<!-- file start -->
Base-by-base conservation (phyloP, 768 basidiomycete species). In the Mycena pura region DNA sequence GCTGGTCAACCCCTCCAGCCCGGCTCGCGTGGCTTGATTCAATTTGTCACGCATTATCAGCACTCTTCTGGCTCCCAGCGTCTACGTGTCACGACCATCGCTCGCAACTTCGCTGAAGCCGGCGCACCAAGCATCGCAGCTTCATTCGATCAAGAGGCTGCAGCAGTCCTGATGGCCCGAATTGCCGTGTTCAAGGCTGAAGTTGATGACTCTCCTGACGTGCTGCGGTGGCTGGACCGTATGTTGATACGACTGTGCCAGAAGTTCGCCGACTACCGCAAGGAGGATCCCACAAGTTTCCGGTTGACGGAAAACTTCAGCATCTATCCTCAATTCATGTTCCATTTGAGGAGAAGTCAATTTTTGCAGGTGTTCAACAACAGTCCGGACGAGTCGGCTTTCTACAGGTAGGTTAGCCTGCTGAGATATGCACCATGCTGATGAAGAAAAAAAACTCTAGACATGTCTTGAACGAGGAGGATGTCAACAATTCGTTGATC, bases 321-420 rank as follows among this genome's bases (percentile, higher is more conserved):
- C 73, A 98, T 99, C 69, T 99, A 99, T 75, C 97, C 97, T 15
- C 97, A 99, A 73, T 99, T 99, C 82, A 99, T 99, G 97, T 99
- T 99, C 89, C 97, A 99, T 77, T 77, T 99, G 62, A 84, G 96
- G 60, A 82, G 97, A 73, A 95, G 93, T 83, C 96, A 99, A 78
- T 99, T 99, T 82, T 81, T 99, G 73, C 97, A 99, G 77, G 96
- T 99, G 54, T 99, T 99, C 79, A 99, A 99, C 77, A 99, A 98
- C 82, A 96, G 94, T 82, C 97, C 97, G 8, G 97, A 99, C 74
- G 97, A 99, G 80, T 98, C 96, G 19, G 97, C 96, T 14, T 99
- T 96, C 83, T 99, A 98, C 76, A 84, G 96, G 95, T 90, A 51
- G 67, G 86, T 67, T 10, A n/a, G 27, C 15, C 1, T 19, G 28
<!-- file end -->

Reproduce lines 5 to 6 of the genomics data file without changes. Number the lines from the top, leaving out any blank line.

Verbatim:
- G 60, A 82, G 97, A 73, A 95, G 93, T 83, C 96, A 99, A 78
- T 99, T 99, T 82, T 81, T 99, G 73, C 97, A 99, G 77, G 96